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Donnie (in the foreground) and Didd on the bus leaving the North Country. Photo: Amy Finkel, for Gothamist, used with permission.
Donnie (in the foreground) and Didd on the bus leaving the North Country. Photo: Amy Finkel, for Gothamist, used with permission.

North Country inmates on the bus: free and nowhere to go

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Every year, hundreds of men are shipped to prisons here in the North Country, to correctional facilities in Watertown or Malone, Moriah or Ray Brook. We've been telling the story of the region's prison industry with our Prison Time Media Project.
But every year, hundreds of men are also released back into society after serving their time in state or Federal lock-ups.

Often, former inmates are sent back downstate with little preparation and few resources for reentering society. Many begin their new lives with a bus ticket, a new set of clothes, and a small amount of cash.

Amy Finkel is a journalist and documentary filmmaker. She's working on a new project looking at reform and education programs in prisons and she recently published a photo essay in the online magazine Gothamist.

Her photos capture the bus journey that one group of men made from Saranac Lake after being released from prison back to New York City. She spoke about her work with Martha Foley.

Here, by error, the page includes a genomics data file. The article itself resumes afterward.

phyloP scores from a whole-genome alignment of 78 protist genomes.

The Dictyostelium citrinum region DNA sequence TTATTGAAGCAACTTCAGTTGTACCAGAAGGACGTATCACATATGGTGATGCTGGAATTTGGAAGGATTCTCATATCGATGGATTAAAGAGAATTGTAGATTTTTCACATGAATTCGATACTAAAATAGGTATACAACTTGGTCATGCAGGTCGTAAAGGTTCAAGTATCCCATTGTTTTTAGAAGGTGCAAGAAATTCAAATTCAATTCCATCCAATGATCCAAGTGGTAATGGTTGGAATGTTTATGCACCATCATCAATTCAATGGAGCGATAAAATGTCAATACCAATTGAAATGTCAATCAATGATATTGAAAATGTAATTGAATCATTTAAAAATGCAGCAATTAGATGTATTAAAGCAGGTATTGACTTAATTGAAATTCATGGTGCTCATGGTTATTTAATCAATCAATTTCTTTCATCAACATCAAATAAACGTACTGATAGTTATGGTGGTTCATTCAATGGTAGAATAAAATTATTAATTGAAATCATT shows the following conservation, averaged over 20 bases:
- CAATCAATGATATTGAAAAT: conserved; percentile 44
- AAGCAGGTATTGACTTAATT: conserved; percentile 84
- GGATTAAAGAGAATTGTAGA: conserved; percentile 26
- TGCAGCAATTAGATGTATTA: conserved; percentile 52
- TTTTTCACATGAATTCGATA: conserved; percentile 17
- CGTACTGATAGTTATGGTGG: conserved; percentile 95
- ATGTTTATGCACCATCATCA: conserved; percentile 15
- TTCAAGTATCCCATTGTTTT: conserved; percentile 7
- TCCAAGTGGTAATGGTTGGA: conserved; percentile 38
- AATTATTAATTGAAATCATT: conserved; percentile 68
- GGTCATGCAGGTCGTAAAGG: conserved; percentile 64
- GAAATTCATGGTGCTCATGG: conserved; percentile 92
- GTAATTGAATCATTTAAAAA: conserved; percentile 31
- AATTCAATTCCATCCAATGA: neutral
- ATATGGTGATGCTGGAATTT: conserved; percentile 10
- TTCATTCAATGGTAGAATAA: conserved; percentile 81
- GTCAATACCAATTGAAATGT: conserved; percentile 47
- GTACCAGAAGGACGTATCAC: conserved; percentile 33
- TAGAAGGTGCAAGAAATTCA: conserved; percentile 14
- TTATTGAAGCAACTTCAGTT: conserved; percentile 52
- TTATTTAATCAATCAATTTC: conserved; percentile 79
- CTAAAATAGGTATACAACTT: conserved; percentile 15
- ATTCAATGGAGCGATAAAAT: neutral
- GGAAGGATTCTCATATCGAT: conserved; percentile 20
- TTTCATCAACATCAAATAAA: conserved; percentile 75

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Martha Foley
News and Public Affairs Director

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Are men like Didd ready for the real world after spending years behind bars?  Photo: Amy Finkel, for Gothamist, used with permission.
Are men like Didd ready for the real world after spending years behind bars? Photo: Amy Finkel, for Gothamist, used with permission.
Martha Foley: It really is a striking striking essay in Gothamist. One thing that struck me is how mundane this moment looked, a bunch of guys waiting at a bus stop in Saranac Lake. They're just getting a taste of freedom and it looks really lonely.

Amy Finkel: It did feel very lonely.

MF: You spent ten hours with those guys and we get to know them through their photographs. Tell us about Didd.

AF: He was the first one I met, he was very quiet. He was caught with 7.6 grams of crack and a gun. He got 30 years and he was so shy, so nervous around me. It took him a long time to open up.

MF: How hopeful were these guys about their future, about having a shot? They're kind of looking ahead.

Their faces reflected defeat in a way. They just seemed broken. They just seemed sad and exhausted more than anything else and terrified.
AF: It was distressing, it was really sad to see their faces. Their faces reflected defeat in a way. They just seemed broken. They just seemed sad and exhausted more than anything else and terrified. It was visible.

MF: One guy, Donnie, seemed pretty realistic about his life and the disadvantages he carries with him now.

AF: He was probably the least hopeful. They all had hope. I think I just didn't expect them to be as self-aware as they were. Many had come from really rough childhoods and upbringings. Two of them, they had parents who were drug dealers and they started dealing drugs at a very young age. They were thrilled to be out but they understood that they got in because they didn't want to be homeless and they needed a way to make money. For Donnie, I think, it was very sad, because he doesn't really know anything but the system. He kept talking about how he grew up in the system and that's all he knows. He would love to be a member of society where he's needed and wanted, but he really didn't understand how that was going to happen.

Hear more of Martha and Amy's conversation by clicking Listen above and see more of Amy Finkel's photographs at Gothamist by clicking here.

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